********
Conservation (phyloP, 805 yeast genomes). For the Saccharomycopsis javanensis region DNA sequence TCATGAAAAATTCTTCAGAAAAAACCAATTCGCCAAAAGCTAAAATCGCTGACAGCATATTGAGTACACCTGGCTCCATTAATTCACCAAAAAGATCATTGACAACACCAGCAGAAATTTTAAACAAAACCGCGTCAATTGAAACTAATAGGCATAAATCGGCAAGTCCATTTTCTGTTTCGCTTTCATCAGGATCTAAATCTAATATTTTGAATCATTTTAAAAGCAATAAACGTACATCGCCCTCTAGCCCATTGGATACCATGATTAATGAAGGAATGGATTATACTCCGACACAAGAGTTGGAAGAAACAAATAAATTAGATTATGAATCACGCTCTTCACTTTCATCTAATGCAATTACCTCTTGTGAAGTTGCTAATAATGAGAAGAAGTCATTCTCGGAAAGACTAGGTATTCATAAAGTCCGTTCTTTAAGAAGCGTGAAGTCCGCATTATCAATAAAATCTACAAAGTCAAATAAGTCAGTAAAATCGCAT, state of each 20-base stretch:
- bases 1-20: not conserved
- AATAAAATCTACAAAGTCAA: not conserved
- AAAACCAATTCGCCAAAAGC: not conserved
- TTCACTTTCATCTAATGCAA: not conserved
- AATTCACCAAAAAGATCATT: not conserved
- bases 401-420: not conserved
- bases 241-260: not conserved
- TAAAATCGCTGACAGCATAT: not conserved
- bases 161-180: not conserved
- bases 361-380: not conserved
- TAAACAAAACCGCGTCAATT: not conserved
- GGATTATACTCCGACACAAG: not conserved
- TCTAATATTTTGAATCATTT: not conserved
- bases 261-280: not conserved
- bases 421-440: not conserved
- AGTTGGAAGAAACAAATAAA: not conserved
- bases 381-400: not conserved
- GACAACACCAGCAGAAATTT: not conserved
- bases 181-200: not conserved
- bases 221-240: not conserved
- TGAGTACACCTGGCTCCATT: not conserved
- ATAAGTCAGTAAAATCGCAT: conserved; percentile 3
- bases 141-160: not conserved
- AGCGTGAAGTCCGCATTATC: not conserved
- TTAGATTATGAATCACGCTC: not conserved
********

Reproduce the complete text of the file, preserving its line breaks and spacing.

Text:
Conservation (phyloP, 805 yeast genomes). For the Saccharomycopsis javanensis region DNA sequence TCATGAAAAATTCTTCAGAAAAAACCAATTCGCCAAAAGCTAAAATCGCTGACAGCATATTGAGTACACCTGGCTCCATTAATTCACCAAAAAGATCATTGACAACACCAGCAGAAATTTTAAACAAAACCGCGTCAATTGAAACTAATAGGCATAAATCGGCAAGTCCATTTTCTGTTTCGCTTTCATCAGGATCTAAATCTAATATTTTGAATCATTTTAAAAGCAATAAACGTACATCGCCCTCTAGCCCATTGGATACCATGATTAATGAAGGAATGGATTATACTCCGACACAAGAGTTGGAAGAAACAAATAAATTAGATTATGAATCACGCTCTTCACTTTCATCTAATGCAATTACCTCTTGTGAAGTTGCTAATAATGAGAAGAAGTCATTCTCGGAAAGACTAGGTATTCATAAAGTCCGTTCTTTAAGAAGCGTGAAGTCCGCATTATCAATAAAATCTACAAAGTCAAATAAGTCAGTAAAATCGCAT, state of each 20-base stretch:
- bases 1-20: not conserved
- AATAAAATCTACAAAGTCAA: not conserved
- AAAACCAATTCGCCAAAAGC: not conserved
- TTCACTTTCATCTAATGCAA: not conserved
- AATTCACCAAAAAGATCATT: not conserved
- bases 401-420: not conserved
- bases 241-260: not conserved
- TAAAATCGCTGACAGCATAT: not conserved
- bases 161-180: not conserved
- bases 361-380: not conserved
- TAAACAAAACCGCGTCAATT: not conserved
- GGATTATACTCCGACACAAG: not conserved
- TCTAATATTTTGAATCATTT: not conserved
- bases 261-280: not conserved
- bases 421-440: not conserved
- AGTTGGAAGAAACAAATAAA: not conserved
- bases 381-400: not conserved
- GACAACACCAGCAGAAATTT: not conserved
- bases 181-200: not conserved
- bases 221-240: not conserved
- TGAGTACACCTGGCTCCATT: not conserved
- ATAAGTCAGTAAAATCGCAT: conserved; percentile 3
- bases 141-160: not conserved
- AGCGTGAAGTCCGCATTATC: not conserved
- TTAGATTATGAATCACGCTC: not conserved